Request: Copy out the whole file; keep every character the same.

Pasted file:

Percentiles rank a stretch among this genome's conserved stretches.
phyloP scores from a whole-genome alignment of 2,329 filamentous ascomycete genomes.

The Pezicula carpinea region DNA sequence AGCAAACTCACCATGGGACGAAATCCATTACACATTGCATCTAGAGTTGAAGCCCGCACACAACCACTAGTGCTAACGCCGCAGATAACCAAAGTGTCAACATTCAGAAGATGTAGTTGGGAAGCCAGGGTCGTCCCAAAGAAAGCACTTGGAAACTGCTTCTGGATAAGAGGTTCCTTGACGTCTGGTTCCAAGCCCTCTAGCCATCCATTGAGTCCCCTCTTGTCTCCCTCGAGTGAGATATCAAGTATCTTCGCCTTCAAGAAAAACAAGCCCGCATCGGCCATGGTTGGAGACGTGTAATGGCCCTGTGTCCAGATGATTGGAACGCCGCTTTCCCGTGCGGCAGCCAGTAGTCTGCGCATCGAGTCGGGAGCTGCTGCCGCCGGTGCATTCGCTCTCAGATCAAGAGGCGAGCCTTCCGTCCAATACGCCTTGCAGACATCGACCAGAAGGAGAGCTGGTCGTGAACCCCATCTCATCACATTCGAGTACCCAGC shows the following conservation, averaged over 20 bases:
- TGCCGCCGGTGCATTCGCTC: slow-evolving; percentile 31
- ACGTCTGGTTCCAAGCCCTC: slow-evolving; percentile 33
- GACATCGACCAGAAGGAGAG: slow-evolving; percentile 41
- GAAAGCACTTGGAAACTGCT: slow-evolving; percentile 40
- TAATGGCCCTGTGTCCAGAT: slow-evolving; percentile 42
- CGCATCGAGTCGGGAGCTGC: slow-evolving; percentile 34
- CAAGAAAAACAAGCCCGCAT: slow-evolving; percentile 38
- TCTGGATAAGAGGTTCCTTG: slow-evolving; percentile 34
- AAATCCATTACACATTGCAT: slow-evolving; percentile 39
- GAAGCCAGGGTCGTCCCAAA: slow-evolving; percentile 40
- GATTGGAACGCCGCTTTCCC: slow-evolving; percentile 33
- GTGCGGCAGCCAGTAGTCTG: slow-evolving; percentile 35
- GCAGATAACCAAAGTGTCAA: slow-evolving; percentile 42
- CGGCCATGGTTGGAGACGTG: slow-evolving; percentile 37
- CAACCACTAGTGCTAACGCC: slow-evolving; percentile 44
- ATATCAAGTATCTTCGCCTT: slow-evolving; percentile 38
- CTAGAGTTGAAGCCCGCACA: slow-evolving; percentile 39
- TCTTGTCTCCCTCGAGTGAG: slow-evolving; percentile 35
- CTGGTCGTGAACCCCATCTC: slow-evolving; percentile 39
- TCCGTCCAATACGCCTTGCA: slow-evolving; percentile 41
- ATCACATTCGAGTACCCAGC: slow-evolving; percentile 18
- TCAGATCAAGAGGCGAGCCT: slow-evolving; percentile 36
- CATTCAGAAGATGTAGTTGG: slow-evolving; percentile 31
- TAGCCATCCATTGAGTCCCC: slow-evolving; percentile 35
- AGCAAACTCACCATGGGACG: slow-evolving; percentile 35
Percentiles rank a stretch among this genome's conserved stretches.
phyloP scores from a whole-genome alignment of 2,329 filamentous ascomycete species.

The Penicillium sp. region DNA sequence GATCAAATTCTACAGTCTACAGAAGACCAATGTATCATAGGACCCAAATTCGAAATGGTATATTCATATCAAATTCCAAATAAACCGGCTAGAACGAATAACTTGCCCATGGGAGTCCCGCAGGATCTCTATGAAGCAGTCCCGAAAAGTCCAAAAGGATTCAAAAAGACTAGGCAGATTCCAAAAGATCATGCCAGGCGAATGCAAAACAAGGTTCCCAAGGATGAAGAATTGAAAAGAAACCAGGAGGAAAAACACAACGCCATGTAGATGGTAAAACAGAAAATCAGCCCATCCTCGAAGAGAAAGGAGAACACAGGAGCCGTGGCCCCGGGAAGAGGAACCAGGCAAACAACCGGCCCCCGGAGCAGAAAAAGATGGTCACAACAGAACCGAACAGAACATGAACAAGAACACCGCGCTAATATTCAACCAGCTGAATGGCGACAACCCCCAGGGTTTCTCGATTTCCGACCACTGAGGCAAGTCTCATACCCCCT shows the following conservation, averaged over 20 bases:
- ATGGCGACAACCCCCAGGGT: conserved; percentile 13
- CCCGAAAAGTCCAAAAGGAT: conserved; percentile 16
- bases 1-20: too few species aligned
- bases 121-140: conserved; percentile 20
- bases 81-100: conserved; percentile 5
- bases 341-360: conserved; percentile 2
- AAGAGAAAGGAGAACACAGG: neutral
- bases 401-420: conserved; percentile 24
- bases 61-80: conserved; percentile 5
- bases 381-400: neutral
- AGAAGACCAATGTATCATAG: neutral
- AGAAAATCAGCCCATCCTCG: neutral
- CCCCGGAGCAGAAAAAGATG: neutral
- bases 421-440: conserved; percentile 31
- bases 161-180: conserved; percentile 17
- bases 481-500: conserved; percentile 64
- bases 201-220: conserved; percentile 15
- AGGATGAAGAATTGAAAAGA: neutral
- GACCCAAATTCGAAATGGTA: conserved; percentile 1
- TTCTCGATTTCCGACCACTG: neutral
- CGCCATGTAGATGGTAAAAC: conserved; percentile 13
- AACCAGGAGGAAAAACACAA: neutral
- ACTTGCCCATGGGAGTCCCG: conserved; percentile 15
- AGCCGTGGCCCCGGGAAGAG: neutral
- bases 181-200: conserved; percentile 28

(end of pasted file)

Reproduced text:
Percentiles rank a stretch among this genome's conserved stretches.
phyloP scores from a whole-genome alignment of 2,329 filamentous ascomycete genomes.

The Pezicula carpinea region DNA sequence AGCAAACTCACCATGGGACGAAATCCATTACACATTGCATCTAGAGTTGAAGCCCGCACACAACCACTAGTGCTAACGCCGCAGATAACCAAAGTGTCAACATTCAGAAGATGTAGTTGGGAAGCCAGGGTCGTCCCAAAGAAAGCACTTGGAAACTGCTTCTGGATAAGAGGTTCCTTGACGTCTGGTTCCAAGCCCTCTAGCCATCCATTGAGTCCCCTCTTGTCTCCCTCGAGTGAGATATCAAGTATCTTCGCCTTCAAGAAAAACAAGCCCGCATCGGCCATGGTTGGAGACGTGTAATGGCCCTGTGTCCAGATGATTGGAACGCCGCTTTCCCGTGCGGCAGCCAGTAGTCTGCGCATCGAGTCGGGAGCTGCTGCCGCCGGTGCATTCGCTCTCAGATCAAGAGGCGAGCCTTCCGTCCAATACGCCTTGCAGACATCGACCAGAAGGAGAGCTGGTCGTGAACCCCATCTCATCACATTCGAGTACCCAGC shows the following conservation, averaged over 20 bases:
- TGCCGCCGGTGCATTCGCTC: slow-evolving; percentile 31
- ACGTCTGGTTCCAAGCCCTC: slow-evolving; percentile 33
- GACATCGACCAGAAGGAGAG: slow-evolving; percentile 41
- GAAAGCACTTGGAAACTGCT: slow-evolving; percentile 40
- TAATGGCCCTGTGTCCAGAT: slow-evolving; percentile 42
- CGCATCGAGTCGGGAGCTGC: slow-evolving; percentile 34
- CAAGAAAAACAAGCCCGCAT: slow-evolving; percentile 38
- TCTGGATAAGAGGTTCCTTG: slow-evolving; percentile 34
- AAATCCATTACACATTGCAT: slow-evolving; percentile 39
- GAAGCCAGGGTCGTCCCAAA: slow-evolving; percentile 40
- GATTGGAACGCCGCTTTCCC: slow-evolving; percentile 33
- GTGCGGCAGCCAGTAGTCTG: slow-evolving; percentile 35
- GCAGATAACCAAAGTGTCAA: slow-evolving; percentile 42
- CGGCCATGGTTGGAGACGTG: slow-evolving; percentile 37
- CAACCACTAGTGCTAACGCC: slow-evolving; percentile 44
- ATATCAAGTATCTTCGCCTT: slow-evolving; percentile 38
- CTAGAGTTGAAGCCCGCACA: slow-evolving; percentile 39
- TCTTGTCTCCCTCGAGTGAG: slow-evolving; percentile 35
- CTGGTCGTGAACCCCATCTC: slow-evolving; percentile 39
- TCCGTCCAATACGCCTTGCA: slow-evolving; percentile 41
- ATCACATTCGAGTACCCAGC: slow-evolving; percentile 18
- TCAGATCAAGAGGCGAGCCT: slow-evolving; percentile 36
- CATTCAGAAGATGTAGTTGG: slow-evolving; percentile 31
- TAGCCATCCATTGAGTCCCC: slow-evolving; percentile 35
- AGCAAACTCACCATGGGACG: slow-evolving; percentile 35
Percentiles rank a stretch among this genome's conserved stretches.
phyloP scores from a whole-genome alignment of 2,329 filamentous ascomycete species.

The Penicillium sp. region DNA sequence GATCAAATTCTACAGTCTACAGAAGACCAATGTATCATAGGACCCAAATTCGAAATGGTATATTCATATCAAATTCCAAATAAACCGGCTAGAACGAATAACTTGCCCATGGGAGTCCCGCAGGATCTCTATGAAGCAGTCCCGAAAAGTCCAAAAGGATTCAAAAAGACTAGGCAGATTCCAAAAGATCATGCCAGGCGAATGCAAAACAAGGTTCCCAAGGATGAAGAATTGAAAAGAAACCAGGAGGAAAAACACAACGCCATGTAGATGGTAAAACAGAAAATCAGCCCATCCTCGAAGAGAAAGGAGAACACAGGAGCCGTGGCCCCGGGAAGAGGAACCAGGCAAACAACCGGCCCCCGGAGCAGAAAAAGATGGTCACAACAGAACCGAACAGAACATGAACAAGAACACCGCGCTAATATTCAACCAGCTGAATGGCGACAACCCCCAGGGTTTCTCGATTTCCGACCACTGAGGCAAGTCTCATACCCCCT shows the following conservation, averaged over 20 bases:
- ATGGCGACAACCCCCAGGGT: conserved; percentile 13
- CCCGAAAAGTCCAAAAGGAT: conserved; percentile 16
- bases 1-20: too few species aligned
- bases 121-140: conserved; percentile 20
- bases 81-100: conserved; percentile 5
- bases 341-360: conserved; percentile 2
- AAGAGAAAGGAGAACACAGG: neutral
- bases 401-420: conserved; percentile 24
- bases 61-80: conserved; percentile 5
- bases 381-400: neutral
- AGAAGACCAATGTATCATAG: neutral
- AGAAAATCAGCCCATCCTCG: neutral
- CCCCGGAGCAGAAAAAGATG: neutral
- bases 421-440: conserved; percentile 31
- bases 161-180: conserved; percentile 17
- bases 481-500: conserved; percentile 64
- bases 201-220: conserved; percentile 15
- AGGATGAAGAATTGAAAAGA: neutral
- GACCCAAATTCGAAATGGTA: conserved; percentile 1
- TTCTCGATTTCCGACCACTG: neutral
- CGCCATGTAGATGGTAAAAC: conserved; percentile 13
- AACCAGGAGGAAAAACACAA: neutral
- ACTTGCCCATGGGAGTCCCG: conserved; percentile 15
- AGCCGTGGCCCCGGGAAGAG: neutral
- bases 181-200: conserved; percentile 28